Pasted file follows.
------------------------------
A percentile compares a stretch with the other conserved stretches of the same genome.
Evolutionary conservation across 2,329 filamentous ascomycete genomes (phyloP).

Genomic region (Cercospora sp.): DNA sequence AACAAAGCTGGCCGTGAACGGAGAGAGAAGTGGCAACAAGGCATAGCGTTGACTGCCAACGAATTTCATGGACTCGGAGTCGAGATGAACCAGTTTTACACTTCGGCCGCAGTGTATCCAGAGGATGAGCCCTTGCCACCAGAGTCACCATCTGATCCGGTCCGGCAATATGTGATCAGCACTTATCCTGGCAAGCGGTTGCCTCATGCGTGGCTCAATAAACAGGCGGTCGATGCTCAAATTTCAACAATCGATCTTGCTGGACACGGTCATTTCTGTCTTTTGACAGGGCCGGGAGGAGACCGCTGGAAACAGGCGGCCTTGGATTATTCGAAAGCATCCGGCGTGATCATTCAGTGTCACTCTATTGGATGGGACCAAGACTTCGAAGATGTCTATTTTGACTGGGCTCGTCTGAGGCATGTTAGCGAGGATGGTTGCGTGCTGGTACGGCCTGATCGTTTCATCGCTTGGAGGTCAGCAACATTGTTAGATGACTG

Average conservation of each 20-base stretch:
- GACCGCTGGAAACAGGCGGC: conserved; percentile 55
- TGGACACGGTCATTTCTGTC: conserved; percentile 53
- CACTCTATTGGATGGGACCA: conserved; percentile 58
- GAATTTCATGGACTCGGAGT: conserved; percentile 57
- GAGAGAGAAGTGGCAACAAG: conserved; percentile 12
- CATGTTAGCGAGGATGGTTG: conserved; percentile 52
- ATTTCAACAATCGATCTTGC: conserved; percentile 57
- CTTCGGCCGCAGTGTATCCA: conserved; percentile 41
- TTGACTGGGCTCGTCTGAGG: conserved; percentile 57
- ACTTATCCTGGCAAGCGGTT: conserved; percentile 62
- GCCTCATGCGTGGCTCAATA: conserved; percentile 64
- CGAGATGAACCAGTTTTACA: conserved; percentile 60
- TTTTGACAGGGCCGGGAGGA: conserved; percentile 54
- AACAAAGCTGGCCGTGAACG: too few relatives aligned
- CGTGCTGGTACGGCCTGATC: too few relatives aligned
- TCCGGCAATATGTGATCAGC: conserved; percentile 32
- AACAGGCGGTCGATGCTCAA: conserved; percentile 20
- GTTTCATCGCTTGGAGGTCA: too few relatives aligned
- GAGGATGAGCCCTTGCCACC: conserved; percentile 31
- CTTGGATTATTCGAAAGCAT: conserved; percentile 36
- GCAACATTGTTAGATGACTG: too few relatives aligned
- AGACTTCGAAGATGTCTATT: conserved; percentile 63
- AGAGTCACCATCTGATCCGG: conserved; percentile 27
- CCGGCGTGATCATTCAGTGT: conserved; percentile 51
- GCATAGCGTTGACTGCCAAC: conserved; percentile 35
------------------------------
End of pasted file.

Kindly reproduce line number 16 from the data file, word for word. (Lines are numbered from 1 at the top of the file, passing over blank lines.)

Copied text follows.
- CGAGATGAACCAGTTTTACA: conserved; percentile 60